Ice

Unfortunately, ‘Ice’ was the weakest episode to this volume of Love, Death and Robots. Set on a colony on an ice-covered planet where people are enhanced with modifications from a young age, Sedge’s parents have migrated there from Earth. Because of this, he wasn’t lucky enough to receive these super-human modifications. As a result, he struggles to fit in with the community – especially when his younger brother is also modded up. When his brother is going to look at some Frostwhales with his other modded friends, he invites Sedge along, despite the trip being dangerous for modded humans, let alone those without mods. The episode is about a brother’s love, and what a good brother would sacrifice just to make the other feel better. It didn’t feel very impactful and I feel like it could have done with just a tad more world-building. By personal choice, I wasn’t a fan of the animation style which also impacted how I felt about the episode.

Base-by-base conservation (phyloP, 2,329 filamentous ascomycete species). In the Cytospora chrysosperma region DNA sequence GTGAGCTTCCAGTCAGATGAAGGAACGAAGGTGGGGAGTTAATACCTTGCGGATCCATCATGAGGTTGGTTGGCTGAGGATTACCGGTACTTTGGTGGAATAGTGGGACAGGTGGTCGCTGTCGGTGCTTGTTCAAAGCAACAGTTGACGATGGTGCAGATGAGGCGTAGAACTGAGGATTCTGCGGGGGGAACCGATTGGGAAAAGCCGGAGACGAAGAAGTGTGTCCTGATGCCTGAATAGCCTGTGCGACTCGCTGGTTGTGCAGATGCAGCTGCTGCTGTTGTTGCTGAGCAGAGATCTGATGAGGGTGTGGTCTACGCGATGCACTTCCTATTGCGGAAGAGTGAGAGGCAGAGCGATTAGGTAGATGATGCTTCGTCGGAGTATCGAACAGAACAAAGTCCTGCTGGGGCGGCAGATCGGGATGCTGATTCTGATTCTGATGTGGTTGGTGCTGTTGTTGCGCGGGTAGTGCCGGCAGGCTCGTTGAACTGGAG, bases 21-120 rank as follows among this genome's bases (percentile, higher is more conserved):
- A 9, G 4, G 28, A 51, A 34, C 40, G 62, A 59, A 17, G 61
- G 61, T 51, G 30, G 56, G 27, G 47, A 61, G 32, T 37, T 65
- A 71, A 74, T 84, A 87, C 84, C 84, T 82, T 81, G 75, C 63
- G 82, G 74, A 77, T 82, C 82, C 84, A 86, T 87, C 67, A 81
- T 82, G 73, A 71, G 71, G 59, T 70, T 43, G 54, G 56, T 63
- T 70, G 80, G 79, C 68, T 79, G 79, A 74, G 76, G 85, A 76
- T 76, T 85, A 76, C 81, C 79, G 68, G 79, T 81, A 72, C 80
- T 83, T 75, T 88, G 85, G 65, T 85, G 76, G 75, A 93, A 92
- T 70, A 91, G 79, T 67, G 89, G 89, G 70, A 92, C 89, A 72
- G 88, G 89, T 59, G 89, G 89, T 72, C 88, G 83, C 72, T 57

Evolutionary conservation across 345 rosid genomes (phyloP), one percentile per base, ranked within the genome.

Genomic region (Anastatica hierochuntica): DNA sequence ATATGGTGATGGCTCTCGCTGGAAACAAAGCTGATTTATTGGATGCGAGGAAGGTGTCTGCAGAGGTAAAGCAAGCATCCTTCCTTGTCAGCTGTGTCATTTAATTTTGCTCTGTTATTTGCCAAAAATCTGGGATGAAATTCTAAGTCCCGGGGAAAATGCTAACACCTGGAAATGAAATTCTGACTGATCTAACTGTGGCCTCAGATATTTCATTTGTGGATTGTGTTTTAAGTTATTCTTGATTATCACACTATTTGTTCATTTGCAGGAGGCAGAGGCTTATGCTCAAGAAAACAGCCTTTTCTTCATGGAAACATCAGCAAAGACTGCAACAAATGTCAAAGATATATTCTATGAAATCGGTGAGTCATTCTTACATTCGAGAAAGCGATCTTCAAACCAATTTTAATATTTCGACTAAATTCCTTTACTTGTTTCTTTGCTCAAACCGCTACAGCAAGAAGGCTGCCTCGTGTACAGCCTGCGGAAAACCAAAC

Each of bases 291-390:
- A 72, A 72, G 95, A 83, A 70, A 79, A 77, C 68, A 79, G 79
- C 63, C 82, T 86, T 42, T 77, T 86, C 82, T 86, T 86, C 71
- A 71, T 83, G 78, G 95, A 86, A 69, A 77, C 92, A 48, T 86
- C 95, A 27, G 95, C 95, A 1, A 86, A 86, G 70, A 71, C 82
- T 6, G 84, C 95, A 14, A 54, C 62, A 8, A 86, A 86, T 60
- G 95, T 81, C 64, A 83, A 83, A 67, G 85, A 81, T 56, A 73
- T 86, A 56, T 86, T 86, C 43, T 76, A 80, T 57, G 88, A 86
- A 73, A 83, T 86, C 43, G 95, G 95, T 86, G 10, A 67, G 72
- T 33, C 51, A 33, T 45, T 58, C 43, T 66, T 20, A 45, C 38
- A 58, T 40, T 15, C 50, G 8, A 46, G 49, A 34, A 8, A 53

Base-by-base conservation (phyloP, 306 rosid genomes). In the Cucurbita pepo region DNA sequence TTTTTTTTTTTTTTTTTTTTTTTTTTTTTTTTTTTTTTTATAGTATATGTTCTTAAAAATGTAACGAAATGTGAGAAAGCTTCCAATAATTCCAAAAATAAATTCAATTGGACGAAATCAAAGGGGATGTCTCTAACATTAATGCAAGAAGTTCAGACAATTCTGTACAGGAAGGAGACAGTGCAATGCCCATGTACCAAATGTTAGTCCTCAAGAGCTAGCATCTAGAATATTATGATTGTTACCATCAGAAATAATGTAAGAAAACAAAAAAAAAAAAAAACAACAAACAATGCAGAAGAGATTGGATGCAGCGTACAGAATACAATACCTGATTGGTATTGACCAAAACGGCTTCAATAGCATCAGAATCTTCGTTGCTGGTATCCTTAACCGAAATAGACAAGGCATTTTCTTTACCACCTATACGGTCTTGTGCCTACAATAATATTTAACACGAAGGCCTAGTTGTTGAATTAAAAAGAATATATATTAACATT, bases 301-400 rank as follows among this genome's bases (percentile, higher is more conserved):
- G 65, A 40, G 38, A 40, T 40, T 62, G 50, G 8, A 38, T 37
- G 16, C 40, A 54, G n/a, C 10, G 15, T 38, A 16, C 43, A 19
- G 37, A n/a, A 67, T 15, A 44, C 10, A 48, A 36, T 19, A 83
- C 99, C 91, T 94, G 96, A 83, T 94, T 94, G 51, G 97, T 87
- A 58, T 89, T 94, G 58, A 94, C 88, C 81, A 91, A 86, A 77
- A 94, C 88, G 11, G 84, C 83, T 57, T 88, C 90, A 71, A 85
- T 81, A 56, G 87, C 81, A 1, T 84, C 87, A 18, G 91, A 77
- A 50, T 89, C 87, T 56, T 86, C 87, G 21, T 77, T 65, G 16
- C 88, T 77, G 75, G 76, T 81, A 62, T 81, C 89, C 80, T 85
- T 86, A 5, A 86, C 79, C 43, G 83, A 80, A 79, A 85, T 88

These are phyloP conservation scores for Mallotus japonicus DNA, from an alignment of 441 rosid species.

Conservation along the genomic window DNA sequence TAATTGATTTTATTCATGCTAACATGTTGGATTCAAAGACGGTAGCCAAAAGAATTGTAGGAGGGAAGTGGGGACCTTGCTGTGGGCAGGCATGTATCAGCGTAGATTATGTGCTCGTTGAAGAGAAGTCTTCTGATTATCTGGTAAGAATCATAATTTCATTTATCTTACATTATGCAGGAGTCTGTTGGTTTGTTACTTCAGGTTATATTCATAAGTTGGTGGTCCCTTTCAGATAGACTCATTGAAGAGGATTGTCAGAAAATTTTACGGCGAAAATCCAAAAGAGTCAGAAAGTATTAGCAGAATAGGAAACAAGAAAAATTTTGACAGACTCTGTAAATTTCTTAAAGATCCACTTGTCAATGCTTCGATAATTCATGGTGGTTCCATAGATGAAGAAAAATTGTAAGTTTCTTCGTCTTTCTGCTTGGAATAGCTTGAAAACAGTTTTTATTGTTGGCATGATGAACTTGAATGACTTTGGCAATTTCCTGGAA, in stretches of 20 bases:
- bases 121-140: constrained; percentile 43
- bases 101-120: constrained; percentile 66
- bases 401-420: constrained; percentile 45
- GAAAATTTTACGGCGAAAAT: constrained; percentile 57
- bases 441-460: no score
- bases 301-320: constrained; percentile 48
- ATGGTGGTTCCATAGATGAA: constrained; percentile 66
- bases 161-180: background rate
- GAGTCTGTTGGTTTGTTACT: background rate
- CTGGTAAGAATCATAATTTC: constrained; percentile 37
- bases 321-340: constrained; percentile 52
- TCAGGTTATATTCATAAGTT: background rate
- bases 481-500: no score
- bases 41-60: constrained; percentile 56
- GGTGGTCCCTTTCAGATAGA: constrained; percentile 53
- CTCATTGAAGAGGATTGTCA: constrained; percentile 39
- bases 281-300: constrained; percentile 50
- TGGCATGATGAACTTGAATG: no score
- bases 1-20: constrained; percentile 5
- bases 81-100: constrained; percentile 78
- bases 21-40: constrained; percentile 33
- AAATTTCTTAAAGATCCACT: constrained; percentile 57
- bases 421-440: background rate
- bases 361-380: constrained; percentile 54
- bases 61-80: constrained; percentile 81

Pop Squad